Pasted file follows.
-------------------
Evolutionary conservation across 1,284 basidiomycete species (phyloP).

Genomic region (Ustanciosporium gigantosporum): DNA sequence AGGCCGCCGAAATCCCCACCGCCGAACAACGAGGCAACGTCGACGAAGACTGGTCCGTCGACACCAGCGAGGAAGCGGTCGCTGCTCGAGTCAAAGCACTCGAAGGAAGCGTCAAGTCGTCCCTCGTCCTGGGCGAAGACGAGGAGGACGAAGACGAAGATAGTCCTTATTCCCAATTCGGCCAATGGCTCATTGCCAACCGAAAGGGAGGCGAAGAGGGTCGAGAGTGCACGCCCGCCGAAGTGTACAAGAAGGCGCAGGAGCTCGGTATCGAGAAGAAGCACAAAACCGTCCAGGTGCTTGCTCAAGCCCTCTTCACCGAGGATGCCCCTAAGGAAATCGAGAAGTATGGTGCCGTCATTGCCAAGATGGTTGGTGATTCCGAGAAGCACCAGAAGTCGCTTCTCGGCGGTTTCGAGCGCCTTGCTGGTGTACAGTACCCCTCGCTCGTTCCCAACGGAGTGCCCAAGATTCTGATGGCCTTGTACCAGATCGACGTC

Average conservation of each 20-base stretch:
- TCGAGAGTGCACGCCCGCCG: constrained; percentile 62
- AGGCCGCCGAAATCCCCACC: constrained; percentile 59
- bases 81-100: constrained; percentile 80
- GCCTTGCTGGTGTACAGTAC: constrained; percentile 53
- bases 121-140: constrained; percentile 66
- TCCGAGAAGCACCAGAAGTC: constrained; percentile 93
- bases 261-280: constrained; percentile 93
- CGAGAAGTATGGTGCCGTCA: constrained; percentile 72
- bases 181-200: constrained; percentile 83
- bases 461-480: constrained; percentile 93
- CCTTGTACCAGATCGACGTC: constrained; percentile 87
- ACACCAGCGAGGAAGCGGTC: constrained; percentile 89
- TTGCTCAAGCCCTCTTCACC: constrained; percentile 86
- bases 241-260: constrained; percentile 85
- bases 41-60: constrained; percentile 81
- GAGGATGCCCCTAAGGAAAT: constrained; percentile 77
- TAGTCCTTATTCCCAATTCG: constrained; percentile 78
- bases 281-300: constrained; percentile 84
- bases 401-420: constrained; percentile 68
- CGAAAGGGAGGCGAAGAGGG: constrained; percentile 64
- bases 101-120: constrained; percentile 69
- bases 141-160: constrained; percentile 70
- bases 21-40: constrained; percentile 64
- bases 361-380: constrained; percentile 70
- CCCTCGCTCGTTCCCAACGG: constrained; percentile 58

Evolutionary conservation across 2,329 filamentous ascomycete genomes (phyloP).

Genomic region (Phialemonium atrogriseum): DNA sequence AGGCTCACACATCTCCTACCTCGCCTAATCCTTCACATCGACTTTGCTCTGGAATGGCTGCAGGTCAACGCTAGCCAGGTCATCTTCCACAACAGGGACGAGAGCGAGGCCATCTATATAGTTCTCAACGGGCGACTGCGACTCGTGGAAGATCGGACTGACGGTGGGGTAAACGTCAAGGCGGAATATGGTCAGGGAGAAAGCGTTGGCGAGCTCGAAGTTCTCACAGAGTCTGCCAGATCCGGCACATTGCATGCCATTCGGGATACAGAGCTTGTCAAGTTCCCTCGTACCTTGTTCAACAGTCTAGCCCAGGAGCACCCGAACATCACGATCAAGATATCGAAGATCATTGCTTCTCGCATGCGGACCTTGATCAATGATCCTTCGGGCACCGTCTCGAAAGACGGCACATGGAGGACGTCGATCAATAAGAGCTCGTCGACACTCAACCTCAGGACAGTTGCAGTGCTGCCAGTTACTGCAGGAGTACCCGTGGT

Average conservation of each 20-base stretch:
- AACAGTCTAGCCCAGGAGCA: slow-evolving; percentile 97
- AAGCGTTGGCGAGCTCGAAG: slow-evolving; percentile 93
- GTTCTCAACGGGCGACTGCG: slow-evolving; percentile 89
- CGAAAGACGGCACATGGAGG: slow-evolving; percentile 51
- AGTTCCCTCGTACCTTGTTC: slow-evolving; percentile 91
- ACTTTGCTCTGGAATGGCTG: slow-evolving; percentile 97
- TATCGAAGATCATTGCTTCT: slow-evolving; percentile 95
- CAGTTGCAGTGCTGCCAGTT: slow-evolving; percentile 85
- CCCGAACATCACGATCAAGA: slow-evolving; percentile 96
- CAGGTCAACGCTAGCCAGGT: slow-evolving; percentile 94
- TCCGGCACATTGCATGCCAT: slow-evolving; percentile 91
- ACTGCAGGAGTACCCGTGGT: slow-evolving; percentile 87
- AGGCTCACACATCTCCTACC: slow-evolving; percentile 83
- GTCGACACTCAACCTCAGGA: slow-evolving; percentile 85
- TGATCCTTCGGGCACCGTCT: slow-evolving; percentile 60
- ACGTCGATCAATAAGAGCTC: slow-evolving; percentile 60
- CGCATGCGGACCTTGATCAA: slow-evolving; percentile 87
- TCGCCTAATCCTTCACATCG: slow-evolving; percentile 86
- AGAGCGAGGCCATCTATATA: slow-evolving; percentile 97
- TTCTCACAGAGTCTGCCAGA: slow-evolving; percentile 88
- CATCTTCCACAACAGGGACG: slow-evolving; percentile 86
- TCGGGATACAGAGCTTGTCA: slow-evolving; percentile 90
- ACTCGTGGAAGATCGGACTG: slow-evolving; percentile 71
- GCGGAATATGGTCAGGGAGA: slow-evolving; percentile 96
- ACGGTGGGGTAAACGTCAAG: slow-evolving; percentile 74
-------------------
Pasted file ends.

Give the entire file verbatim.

Evolutionary conservation across 1,284 basidiomycete species (phyloP).

Genomic region (Ustanciosporium gigantosporum): DNA sequence AGGCCGCCGAAATCCCCACCGCCGAACAACGAGGCAACGTCGACGAAGACTGGTCCGTCGACACCAGCGAGGAAGCGGTCGCTGCTCGAGTCAAAGCACTCGAAGGAAGCGTCAAGTCGTCCCTCGTCCTGGGCGAAGACGAGGAGGACGAAGACGAAGATAGTCCTTATTCCCAATTCGGCCAATGGCTCATTGCCAACCGAAAGGGAGGCGAAGAGGGTCGAGAGTGCACGCCCGCCGAAGTGTACAAGAAGGCGCAGGAGCTCGGTATCGAGAAGAAGCACAAAACCGTCCAGGTGCTTGCTCAAGCCCTCTTCACCGAGGATGCCCCTAAGGAAATCGAGAAGTATGGTGCCGTCATTGCCAAGATGGTTGGTGATTCCGAGAAGCACCAGAAGTCGCTTCTCGGCGGTTTCGAGCGCCTTGCTGGTGTACAGTACCCCTCGCTCGTTCCCAACGGAGTGCCCAAGATTCTGATGGCCTTGTACCAGATCGACGTC

Average conservation of each 20-base stretch:
- TCGAGAGTGCACGCCCGCCG: constrained; percentile 62
- AGGCCGCCGAAATCCCCACC: constrained; percentile 59
- bases 81-100: constrained; percentile 80
- GCCTTGCTGGTGTACAGTAC: constrained; percentile 53
- bases 121-140: constrained; percentile 66
- TCCGAGAAGCACCAGAAGTC: constrained; percentile 93
- bases 261-280: constrained; percentile 93
- CGAGAAGTATGGTGCCGTCA: constrained; percentile 72
- bases 181-200: constrained; percentile 83
- bases 461-480: constrained; percentile 93
- CCTTGTACCAGATCGACGTC: constrained; percentile 87
- ACACCAGCGAGGAAGCGGTC: constrained; percentile 89
- TTGCTCAAGCCCTCTTCACC: constrained; percentile 86
- bases 241-260: constrained; percentile 85
- bases 41-60: constrained; percentile 81
- GAGGATGCCCCTAAGGAAAT: constrained; percentile 77
- TAGTCCTTATTCCCAATTCG: constrained; percentile 78
- bases 281-300: constrained; percentile 84
- bases 401-420: constrained; percentile 68
- CGAAAGGGAGGCGAAGAGGG: constrained; percentile 64
- bases 101-120: constrained; percentile 69
- bases 141-160: constrained; percentile 70
- bases 21-40: constrained; percentile 64
- bases 361-380: constrained; percentile 70
- CCCTCGCTCGTTCCCAACGG: constrained; percentile 58

Evolutionary conservation across 2,329 filamentous ascomycete genomes (phyloP).

Genomic region (Phialemonium atrogriseum): DNA sequence AGGCTCACACATCTCCTACCTCGCCTAATCCTTCACATCGACTTTGCTCTGGAATGGCTGCAGGTCAACGCTAGCCAGGTCATCTTCCACAACAGGGACGAGAGCGAGGCCATCTATATAGTTCTCAACGGGCGACTGCGACTCGTGGAAGATCGGACTGACGGTGGGGTAAACGTCAAGGCGGAATATGGTCAGGGAGAAAGCGTTGGCGAGCTCGAAGTTCTCACAGAGTCTGCCAGATCCGGCACATTGCATGCCATTCGGGATACAGAGCTTGTCAAGTTCCCTCGTACCTTGTTCAACAGTCTAGCCCAGGAGCACCCGAACATCACGATCAAGATATCGAAGATCATTGCTTCTCGCATGCGGACCTTGATCAATGATCCTTCGGGCACCGTCTCGAAAGACGGCACATGGAGGACGTCGATCAATAAGAGCTCGTCGACACTCAACCTCAGGACAGTTGCAGTGCTGCCAGTTACTGCAGGAGTACCCGTGGT

Average conservation of each 20-base stretch:
- AACAGTCTAGCCCAGGAGCA: slow-evolving; percentile 97
- AAGCGTTGGCGAGCTCGAAG: slow-evolving; percentile 93
- GTTCTCAACGGGCGACTGCG: slow-evolving; percentile 89
- CGAAAGACGGCACATGGAGG: slow-evolving; percentile 51
- AGTTCCCTCGTACCTTGTTC: slow-evolving; percentile 91
- ACTTTGCTCTGGAATGGCTG: slow-evolving; percentile 97
- TATCGAAGATCATTGCTTCT: slow-evolving; percentile 95
- CAGTTGCAGTGCTGCCAGTT: slow-evolving; percentile 85
- CCCGAACATCACGATCAAGA: slow-evolving; percentile 96
- CAGGTCAACGCTAGCCAGGT: slow-evolving; percentile 94
- TCCGGCACATTGCATGCCAT: slow-evolving; percentile 91
- ACTGCAGGAGTACCCGTGGT: slow-evolving; percentile 87
- AGGCTCACACATCTCCTACC: slow-evolving; percentile 83
- GTCGACACTCAACCTCAGGA: slow-evolving; percentile 85
- TGATCCTTCGGGCACCGTCT: slow-evolving; percentile 60
- ACGTCGATCAATAAGAGCTC: slow-evolving; percentile 60
- CGCATGCGGACCTTGATCAA: slow-evolving; percentile 87
- TCGCCTAATCCTTCACATCG: slow-evolving; percentile 86
- AGAGCGAGGCCATCTATATA: slow-evolving; percentile 97
- TTCTCACAGAGTCTGCCAGA: slow-evolving; percentile 88
- CATCTTCCACAACAGGGACG: slow-evolving; percentile 86
- TCGGGATACAGAGCTTGTCA: slow-evolving; percentile 90
- ACTCGTGGAAGATCGGACTG: slow-evolving; percentile 71
- GCGGAATATGGTCAGGGAGA: slow-evolving; percentile 96
- ACGGTGGGGTAAACGTCAAG: slow-evolving; percentile 74